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New data enough to leave a bad taste in your mouth

A Helen Clark Foundation and Health Coalition Aotearoa analysis of Marketview data, which uses EFTPOS to track spending habits, has found that Auckland fast food and takeaway businesses raked in a staggering $6.718 billion over the last six years.

As a member of the Healthy Auckland Together (HAT) coalition, Auckland Regional Public Health Service (ARPHS) also belongs to the Protect Kids from Junk Food Marketing Group.

ARPHS’ Clinical Lead for HAT, Dr Michael Hale, says the jaw-dropping figures are an indictment on the food environment in Auckland and the lack of adequate regulation.

"The data confirms what we’ve known for a long time; fast food companies have a vice-like grip on our wallets," Dr Hale says. "And they’ve used worrying strategies to get it."

Michael Hale says that while junk food and its marketing is prevalent across the entire region (children are exposed to a brand nearly every minute, even when at school, with food and drink making up 20.1% of their exposures), it is at saturation point in the high deprivation areas targeted by fast food companies.

"The new data shows just how entrenched it is in communities who are least able to afford it - either economically, socially or in health terms."

Of the top 15 locations for junk food sales, 93 per cent were in areas of high deprivation (index greater than six) and 60 per cent were in areas with the highest levels of deprivation (8 and above).

The data also shows that, measured purely as a single food item, on an annual basis, the order for every adult, child and baby in Auckland would equate to one of the following equivalents on average:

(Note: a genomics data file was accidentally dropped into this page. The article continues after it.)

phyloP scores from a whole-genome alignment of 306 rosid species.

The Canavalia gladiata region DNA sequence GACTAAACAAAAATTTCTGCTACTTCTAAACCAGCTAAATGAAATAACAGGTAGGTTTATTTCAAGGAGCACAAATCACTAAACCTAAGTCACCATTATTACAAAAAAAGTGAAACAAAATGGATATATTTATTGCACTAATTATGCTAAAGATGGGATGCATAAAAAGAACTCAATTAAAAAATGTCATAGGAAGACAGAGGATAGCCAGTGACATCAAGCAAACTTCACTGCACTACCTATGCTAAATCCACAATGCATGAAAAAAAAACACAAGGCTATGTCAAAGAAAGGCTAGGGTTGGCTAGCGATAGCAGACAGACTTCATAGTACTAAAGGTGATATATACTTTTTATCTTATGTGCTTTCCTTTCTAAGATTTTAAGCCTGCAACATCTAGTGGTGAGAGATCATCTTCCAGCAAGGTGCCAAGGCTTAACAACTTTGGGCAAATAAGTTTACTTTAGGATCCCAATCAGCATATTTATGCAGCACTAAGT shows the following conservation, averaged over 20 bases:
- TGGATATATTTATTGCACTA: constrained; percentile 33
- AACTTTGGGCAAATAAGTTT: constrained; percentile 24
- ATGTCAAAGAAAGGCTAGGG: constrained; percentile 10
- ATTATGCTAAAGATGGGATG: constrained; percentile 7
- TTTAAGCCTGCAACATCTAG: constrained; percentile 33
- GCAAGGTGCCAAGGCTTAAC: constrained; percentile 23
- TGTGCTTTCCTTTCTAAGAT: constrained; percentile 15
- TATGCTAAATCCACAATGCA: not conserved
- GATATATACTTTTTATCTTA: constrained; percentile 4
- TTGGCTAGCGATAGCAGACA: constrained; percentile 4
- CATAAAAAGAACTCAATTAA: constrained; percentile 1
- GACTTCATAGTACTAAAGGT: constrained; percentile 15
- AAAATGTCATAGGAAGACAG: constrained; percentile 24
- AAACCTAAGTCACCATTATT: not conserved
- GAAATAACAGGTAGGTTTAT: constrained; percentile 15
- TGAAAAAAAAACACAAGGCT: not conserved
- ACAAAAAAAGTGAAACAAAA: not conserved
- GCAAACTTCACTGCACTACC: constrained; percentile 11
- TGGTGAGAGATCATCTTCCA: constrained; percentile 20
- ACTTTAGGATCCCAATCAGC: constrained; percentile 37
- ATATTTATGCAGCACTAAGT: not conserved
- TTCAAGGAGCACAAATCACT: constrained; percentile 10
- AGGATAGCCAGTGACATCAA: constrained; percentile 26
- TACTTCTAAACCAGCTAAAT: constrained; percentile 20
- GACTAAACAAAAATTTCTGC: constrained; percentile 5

- 143.3 million Big Macs

- 584 million KFC Wicked Wings

- 319.7 million scoops of hot chips

- 112 million pizzas or 896 million slices

And while those sales may be good for business - and offer quick (albeit high sugar, high salt) meal options for cash and time-poor families - they’re simultaneously ensuring that serious health inequities deepen and persist in the places where they’re already significant; a cost that goes beyond money.

Currently communities have no say over which businesses set up in their local area, and even councils have no power to restrict businesses’ access to certain areas. Greater community say over which stores are allowed to set-up locally would make a big difference when it comes to achieving healthier neighbourhoods.

"The choices we make about what to eat are heavily influenced by what’s available, what’s cheap and what’s convenient," Dr Hale says. "So if our local shops are dominated by 24/7 fast food outlets rather than reasonably priced supermarkets, those choices tend to be made for us."

As a member of HAT and the Protect Kids from Junk Food Marketing Group, ARPHS is seeking regulatory change that will protect the most vulnerable in our communities, our children.

"The Marketview data shows exactly why new legislation is needed, and fast," Dr Hale says. "Forty per cent of our tamariki and rangatahi aged 4-19 are already living with overweight or obesity, and fast food businesses aren’t going to voluntarily reduce their profit margins to turn that tide.

"We need regulation that clamps down on the unhealthy food and drink marketing targeted at our children."

For more information about the legislation being sought by Protect Kids from Junk Food, visit their website. Find the fast food data set used for the analysis on the Helen Clark Foundation website.

© Scoop Media

 
 
 
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